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September 2007

Copper Thieves Could Cost You More

Copper and other metal prices are continuing to climb to record heights and thieves have begun to notice.

While theft reports in Wisconsin are relatively limited to date, thefts are increasing nationwide and some thieves have died while trying to steal metal from power substations. In response, State Representative Phil Montgomery (R–Ashwaubenon) and State Senator Jeff Plale (D–South Milwaukee) are drafting a bill with a coalition of electric cooperatives and utilities that would make the sale or purchase of stolen scrap metal illegal.

In addition, Representative Marlin Schneider (D–Wisconsin Rapids) already has introduced Assembly Bill 429, a bill that would make copper and other metal theft a crime with fines up to $10,000 and a term in jail of up to nine months if the value of the stolen metal is $2,500 or less. If the value is more than $2,500, the thief could face a prison term of up to three-and-a-half years.

Cooperative members can help prevent the loss or destruction of valuable electric cooperative equipment by reporting suspicious activities near electric cooperative facilities. You should contact your local electric cooperative, your local law enforcement agency, or the Wisconsin Electric Cooperative Association at 608/258-4400. Not only will you save by preventing a theft of cooperative property, but you could also be eligible for a reward of up to $1,000 if you provide information leading to the conviction of anyone who willfully damages your cooperative’s property.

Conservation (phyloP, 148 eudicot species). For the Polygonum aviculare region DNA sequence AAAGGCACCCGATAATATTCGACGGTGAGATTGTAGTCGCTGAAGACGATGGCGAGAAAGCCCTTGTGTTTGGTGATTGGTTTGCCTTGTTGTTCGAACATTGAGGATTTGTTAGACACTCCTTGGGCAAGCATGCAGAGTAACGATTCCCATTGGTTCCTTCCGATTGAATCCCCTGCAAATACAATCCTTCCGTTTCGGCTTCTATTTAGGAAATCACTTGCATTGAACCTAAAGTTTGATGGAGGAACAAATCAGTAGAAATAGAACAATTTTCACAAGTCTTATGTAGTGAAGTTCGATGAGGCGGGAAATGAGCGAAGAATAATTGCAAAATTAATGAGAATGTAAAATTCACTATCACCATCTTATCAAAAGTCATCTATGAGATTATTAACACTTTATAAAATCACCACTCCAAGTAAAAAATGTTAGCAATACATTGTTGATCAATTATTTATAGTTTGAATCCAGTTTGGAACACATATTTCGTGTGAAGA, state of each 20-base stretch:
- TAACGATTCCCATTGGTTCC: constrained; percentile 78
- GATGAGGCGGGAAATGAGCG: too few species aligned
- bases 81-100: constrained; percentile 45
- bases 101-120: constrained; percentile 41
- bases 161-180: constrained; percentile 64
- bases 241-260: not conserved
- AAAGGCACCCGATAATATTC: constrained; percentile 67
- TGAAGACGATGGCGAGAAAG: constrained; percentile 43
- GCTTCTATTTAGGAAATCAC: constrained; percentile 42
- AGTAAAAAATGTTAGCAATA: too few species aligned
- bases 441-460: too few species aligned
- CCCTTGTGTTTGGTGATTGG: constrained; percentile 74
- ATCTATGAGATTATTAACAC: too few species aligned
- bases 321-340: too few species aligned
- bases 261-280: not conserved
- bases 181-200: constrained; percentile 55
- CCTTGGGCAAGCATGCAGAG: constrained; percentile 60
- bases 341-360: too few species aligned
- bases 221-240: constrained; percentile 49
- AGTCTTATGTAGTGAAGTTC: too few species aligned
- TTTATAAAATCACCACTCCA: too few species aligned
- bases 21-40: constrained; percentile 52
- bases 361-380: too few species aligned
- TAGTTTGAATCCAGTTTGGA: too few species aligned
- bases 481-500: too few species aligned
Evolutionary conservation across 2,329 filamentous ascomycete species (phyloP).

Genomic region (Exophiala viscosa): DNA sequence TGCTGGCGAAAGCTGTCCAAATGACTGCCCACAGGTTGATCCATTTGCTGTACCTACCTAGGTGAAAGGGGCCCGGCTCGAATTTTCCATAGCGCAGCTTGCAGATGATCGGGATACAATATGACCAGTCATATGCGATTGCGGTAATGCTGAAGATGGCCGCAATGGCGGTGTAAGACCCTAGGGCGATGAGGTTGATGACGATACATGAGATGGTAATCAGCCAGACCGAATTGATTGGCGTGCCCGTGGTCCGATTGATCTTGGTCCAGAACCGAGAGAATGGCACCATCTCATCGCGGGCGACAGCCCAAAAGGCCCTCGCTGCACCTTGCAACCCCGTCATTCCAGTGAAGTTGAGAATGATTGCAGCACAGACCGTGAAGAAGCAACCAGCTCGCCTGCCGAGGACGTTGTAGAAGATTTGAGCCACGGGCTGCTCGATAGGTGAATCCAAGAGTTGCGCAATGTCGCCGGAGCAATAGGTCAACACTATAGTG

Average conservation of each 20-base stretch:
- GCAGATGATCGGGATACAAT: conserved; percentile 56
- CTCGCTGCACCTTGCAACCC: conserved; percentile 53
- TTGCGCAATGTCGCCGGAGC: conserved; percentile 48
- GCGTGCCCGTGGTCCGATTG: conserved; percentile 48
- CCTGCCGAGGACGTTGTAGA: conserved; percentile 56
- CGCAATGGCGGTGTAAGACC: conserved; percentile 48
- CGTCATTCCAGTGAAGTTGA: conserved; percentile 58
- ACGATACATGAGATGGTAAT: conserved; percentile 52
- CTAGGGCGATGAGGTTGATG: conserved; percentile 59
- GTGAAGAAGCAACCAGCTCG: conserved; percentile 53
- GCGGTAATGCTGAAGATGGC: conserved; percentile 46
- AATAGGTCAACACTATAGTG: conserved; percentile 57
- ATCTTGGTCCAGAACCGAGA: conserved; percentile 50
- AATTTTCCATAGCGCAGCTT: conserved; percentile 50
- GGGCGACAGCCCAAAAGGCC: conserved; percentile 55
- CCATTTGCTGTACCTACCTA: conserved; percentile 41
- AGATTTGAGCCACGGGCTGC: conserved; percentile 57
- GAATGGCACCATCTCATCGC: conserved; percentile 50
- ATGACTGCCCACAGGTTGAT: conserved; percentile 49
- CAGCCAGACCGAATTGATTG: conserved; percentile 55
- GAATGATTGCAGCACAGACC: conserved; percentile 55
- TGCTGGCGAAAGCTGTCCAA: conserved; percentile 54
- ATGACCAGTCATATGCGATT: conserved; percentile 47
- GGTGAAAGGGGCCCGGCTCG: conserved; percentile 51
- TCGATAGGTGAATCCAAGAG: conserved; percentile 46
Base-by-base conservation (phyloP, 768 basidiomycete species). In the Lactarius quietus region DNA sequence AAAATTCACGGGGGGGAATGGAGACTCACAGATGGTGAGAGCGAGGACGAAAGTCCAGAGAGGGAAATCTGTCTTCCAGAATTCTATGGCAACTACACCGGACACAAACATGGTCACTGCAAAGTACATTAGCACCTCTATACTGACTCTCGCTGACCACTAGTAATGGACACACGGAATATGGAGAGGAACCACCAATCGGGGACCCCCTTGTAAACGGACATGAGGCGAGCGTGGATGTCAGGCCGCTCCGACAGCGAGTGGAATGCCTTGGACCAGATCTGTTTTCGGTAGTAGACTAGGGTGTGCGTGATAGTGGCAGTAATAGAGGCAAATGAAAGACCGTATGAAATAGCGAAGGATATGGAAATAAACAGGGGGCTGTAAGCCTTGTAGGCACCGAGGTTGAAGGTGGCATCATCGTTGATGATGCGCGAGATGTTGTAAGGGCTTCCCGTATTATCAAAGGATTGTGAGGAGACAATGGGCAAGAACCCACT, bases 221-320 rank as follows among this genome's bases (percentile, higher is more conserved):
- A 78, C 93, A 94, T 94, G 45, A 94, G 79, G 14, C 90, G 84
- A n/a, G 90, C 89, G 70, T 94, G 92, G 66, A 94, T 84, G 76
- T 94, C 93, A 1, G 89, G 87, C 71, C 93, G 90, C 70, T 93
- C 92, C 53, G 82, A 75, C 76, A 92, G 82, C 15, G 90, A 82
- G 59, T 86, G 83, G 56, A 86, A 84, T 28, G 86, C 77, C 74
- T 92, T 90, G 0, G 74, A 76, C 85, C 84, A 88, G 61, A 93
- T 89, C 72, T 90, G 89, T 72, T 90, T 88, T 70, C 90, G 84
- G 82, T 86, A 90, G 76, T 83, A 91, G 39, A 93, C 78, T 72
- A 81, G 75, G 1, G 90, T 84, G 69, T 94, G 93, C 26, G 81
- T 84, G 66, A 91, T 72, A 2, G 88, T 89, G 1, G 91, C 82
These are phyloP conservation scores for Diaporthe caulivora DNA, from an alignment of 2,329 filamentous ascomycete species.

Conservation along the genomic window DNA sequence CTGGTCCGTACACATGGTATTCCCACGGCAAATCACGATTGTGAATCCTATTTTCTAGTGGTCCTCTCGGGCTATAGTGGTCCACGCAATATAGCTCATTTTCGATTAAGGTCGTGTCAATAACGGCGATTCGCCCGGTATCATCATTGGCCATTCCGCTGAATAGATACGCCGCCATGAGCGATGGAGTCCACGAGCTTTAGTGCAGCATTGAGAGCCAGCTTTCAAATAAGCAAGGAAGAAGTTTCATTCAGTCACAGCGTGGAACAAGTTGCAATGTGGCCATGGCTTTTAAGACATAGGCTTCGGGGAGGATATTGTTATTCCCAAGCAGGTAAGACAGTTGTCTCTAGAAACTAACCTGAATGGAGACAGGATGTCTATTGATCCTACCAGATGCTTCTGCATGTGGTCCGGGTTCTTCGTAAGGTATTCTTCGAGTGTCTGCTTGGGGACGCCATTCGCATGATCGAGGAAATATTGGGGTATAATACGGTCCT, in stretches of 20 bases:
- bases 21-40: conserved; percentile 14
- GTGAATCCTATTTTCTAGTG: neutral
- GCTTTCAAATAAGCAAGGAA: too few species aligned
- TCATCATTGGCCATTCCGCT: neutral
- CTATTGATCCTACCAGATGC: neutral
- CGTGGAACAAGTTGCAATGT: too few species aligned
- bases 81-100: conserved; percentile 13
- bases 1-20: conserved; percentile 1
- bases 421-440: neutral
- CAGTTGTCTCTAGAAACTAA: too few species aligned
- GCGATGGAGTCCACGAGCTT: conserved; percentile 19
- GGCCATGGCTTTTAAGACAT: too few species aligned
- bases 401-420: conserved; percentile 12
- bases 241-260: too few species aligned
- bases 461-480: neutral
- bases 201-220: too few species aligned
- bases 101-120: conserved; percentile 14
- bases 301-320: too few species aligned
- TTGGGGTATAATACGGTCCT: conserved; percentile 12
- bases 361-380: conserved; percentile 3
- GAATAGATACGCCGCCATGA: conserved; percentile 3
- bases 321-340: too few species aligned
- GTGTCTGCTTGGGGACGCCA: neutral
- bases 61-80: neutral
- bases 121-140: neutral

Beware of Electric Bill Payment Scam

In late July, the Wisconsin Public Service Commission warned consumers that unauthorized parties were contacting consumers of Wisconsin Public Service (WPS), a large investor-owned utility serving much of Northeast Wisconsin. According to WPS, the callers claimed to be representing a company that could “help” the consumers pay their electric bills. A caller would ask for the customer’s e-mail address and direct him or her to visit a website.

Fortunately, one customer was suspicious and contacted the company to complain. WPS researched the website and determined that the caller “may be seeking customer bank account or credit card numbers.” WPS representatives contacted the company at a phone number listed on the website and noted that when they called the number, someone answered under a different name than the one listed on the website. The person who answered WPS’s inquiry then said no outgoing calls had been made and suggested there must have been a mistake. The person also reportedly became “evasive when asked to provide the type of business, only saying that they help merchants with credit card problems.”

Wisconsin Public Service stated that it is “not aware of any legitimate companies seeking to help its customers with utility bill payments.” WPS urged its customers not to give out personal information over the phone, including utility, bank, or credit card numbers.

In similar fashion, con artists could begin calling electric cooperative members, offering to help with electric bill payments. Take WPS’s recommendation seriously; NEVER give out personal identifying information to someone who calls you. You never know if such callers are who they say they are. Furthermore, NEVER visit the website they have listed. The website could contain spyware, which you could unknowingly download.

Copyright ©2007 Wisconsin Energy Cooperative News
All rights reserved. Reproduction in whole or in part without permission is prohibited.